Even as a girl, Mira Ward realizes that "Women are victims by nature." Almost raped by her boyfriend Lanny, she tearfully marries the gentle and intelligent Norm. Disinterested in sex and horrified at Mira's dreams of someday earning a doctoral degree, Norm makes her feel like "a child who had stumbled, bumbled into the wrong house." Almost two decades later, the divorced Mira still feels out of place even though she is finally working toward her long-deferred goal. French's novel opens in 1968 with Mira uneasily enrolled at Harvard. Supported by a women's group, which includes the outspoken Val, Mira gains a strong sense of woman's value that enables her to survive the rape of Val's daughter, Val's death in a confrontation between radical feminists and police, and even the break-up of her passionate affair with Ben, who asks her to delay her career by accompanying him to Africa and bearing his child. Only in the closing pages does it become clear that the somewhat cynical narrator—who considers her protagonist to be "a little ridiculous"—is actually Mira, now "unbearably alone" as she walks a Maine beach and waits for the fall semester to begin at the community college where she teaches English. Haunted by nightmares of a vacant-eyed man who pursues her with a phallic pipe and penknife, Mira nevertheless feels that it is "time to begin something new, if I can find the energy, if I can find the heart."
French's second novel lacks the narrative complexity, the large groups of characters, and the scope of The Women's Room, which traced Mira's growth from a naïve 1950s housewife to an independent woman of the 1970s against the cultural backdrop of the Eisenhower years, the assassinations of the Kennedys and Martin Luther King, Kent State, and My Lai. A tenured professor and author of two books, Dolores Durer—the bleeding heart of the title—seems to have achieved even greater success than Mira in recovering from an even worse marriage and divorce. Yet she feels like a "walking robot," and, celibate for years, her body is "dying of thirst." An affair with Victor Morrissey, an American businessman whom Dolores meets in England, relieves the sexual dryness but reconfirms her belief that "Women always end up paying" because the world follows "Men's rules, still, always." Victor does, however, encourage Dolores to share with him her most terrible memory, the suicide of her daughter Elspeth, thus enabling her to feel again. Freed from her repeated identification with Lot's pillar-of-salt wife, Dolores refuses a potentially numbing marriage to Victor (as Mira refused Ben) and prepares to return to her students and good woman friends.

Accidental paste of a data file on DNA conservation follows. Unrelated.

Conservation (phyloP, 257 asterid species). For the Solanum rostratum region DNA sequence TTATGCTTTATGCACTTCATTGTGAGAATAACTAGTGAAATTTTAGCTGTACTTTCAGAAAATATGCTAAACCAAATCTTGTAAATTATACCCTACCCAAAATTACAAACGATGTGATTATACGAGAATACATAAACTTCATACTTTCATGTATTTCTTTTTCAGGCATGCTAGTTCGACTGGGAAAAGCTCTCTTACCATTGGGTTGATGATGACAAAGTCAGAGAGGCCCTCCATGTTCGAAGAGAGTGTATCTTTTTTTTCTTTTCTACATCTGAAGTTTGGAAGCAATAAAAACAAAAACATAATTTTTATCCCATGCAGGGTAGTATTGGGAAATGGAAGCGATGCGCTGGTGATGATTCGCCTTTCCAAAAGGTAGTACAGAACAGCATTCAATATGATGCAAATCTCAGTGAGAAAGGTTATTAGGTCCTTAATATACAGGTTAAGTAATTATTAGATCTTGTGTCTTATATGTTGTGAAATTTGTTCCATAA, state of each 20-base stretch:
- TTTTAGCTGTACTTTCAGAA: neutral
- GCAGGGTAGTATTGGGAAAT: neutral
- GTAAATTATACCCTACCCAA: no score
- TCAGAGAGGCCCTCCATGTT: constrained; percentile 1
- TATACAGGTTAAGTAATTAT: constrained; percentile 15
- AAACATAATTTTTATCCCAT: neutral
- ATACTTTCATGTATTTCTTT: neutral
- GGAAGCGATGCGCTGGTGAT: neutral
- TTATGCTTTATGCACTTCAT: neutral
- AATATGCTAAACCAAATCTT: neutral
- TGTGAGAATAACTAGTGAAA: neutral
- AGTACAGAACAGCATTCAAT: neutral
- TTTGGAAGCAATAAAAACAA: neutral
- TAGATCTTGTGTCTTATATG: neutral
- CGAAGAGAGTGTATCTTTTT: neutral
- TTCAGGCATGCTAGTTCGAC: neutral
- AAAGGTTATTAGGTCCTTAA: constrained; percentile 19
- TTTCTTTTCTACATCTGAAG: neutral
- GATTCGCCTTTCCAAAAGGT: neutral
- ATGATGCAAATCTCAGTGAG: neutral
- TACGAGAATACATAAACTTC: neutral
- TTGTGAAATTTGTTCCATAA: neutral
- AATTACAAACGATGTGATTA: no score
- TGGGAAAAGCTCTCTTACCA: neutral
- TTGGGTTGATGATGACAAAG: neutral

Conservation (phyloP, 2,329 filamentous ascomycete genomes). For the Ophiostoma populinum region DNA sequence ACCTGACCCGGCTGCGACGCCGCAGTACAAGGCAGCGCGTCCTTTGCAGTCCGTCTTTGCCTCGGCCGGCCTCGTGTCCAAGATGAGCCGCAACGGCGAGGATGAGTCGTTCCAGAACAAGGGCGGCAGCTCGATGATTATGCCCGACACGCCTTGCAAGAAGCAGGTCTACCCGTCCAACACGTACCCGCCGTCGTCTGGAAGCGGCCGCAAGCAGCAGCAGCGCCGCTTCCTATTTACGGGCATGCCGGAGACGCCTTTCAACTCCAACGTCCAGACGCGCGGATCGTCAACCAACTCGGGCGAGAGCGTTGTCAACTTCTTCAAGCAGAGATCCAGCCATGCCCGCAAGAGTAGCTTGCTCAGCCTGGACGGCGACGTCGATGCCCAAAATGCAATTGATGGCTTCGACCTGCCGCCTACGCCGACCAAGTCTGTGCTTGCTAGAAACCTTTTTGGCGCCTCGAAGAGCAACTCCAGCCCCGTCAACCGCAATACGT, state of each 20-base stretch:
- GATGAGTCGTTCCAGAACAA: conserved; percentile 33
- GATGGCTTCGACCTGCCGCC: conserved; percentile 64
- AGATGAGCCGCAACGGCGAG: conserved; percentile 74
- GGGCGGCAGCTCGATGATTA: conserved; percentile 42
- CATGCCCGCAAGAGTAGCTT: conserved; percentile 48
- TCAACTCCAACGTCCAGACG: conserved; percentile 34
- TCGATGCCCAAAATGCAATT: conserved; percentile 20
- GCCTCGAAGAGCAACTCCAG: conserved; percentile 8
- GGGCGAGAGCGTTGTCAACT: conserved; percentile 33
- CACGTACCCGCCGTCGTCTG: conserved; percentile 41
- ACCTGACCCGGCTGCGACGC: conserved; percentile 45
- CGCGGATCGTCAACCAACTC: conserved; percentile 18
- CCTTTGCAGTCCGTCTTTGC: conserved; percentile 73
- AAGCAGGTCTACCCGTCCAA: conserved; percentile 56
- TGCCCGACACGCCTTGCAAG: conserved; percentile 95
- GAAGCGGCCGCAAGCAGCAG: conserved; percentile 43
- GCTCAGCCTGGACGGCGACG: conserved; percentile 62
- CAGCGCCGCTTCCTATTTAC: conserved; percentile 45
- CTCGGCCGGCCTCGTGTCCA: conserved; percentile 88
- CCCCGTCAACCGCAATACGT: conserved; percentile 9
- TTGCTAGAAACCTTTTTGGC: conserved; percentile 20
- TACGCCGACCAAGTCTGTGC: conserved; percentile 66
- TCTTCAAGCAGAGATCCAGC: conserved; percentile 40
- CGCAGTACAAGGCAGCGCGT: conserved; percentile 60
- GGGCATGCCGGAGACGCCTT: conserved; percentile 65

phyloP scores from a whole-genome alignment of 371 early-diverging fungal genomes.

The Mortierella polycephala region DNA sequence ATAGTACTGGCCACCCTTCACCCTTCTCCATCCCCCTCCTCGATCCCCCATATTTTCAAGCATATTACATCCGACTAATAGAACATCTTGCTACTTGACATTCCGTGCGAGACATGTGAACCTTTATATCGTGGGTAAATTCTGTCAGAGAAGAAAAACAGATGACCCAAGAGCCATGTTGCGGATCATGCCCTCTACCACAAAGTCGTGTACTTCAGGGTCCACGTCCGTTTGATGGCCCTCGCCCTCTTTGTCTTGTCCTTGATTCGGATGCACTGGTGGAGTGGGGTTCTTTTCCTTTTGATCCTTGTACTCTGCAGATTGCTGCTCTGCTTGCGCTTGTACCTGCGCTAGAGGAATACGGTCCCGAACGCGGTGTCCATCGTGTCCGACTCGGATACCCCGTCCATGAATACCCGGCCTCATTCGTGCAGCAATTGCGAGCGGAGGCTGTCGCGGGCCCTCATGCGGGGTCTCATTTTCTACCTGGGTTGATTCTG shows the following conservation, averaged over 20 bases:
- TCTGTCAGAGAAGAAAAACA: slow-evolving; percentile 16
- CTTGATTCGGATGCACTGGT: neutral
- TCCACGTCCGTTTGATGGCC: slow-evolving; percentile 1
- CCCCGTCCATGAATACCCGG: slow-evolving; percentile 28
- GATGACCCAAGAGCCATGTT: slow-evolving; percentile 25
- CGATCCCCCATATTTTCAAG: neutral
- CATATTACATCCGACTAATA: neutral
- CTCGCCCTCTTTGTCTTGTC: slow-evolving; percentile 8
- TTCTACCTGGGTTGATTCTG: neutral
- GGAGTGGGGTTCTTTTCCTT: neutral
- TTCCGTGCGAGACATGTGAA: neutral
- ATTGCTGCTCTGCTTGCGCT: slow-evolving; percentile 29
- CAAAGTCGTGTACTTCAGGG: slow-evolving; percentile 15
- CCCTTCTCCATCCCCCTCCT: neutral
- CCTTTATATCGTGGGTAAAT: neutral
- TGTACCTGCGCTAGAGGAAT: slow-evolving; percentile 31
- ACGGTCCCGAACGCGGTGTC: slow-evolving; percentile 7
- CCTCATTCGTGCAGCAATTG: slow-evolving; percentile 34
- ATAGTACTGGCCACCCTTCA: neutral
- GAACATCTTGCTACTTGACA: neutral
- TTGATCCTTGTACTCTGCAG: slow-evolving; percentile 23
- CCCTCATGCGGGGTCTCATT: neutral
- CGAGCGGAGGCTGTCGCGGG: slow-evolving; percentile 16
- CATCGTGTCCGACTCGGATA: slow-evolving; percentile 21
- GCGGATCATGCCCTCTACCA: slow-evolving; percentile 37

Her Mother's Daughter, French's most experimental novel, incorporates struggles of three generations: Anastasia Stevens, a world-famous photographer; Belle, her often silent mother, who has a symbolically "defective heart;" and her immigrant grandmother, Frances. Striving to avoid the misery of her mother and grandmother, the twice-divorced Anastasia comes closer than French's earlier women to achieving the freedoms more usually associated with a man's life, but in learning a masculine self-control she so thoroughly masters her feelings that she "cannot find them myself." Anastasia's progress toward emotional recovery begins with the women's movement, a lesbian relationship with Clara Traumer, her reconciliation with the son and daughter who have grieved her, and—perhaps most significant—her mother's unprecedented words of praise: "I will never forget how sweet you were to me."
French's novels illuminate a distinction she makes between the "feminine" plots of comedy and the "masculine" plots of tragedy in "Shakespeare's Division of Experience": "We lose, but we replace, we substitute: we go on. This is as profound a truth as that we lose and cannot replace, we die." Less profound are the "truths" explored in My Summer with George, the story of a sixtysomething romance author's infatuation with an overweight and altogether unromantic newspaper editor. The lesson we learn from the frustrating affair of Hermione Beldame (nee Elsa Schutz) and George Johnson is that notions of romantic love so cherished by women are a lie: as their bodies age, the possibility of achieving even a simulacrum—say, an emotionally clumsy dalliance with a man well past his prime—diminish as well.
—Joan Wylie Hall, updated by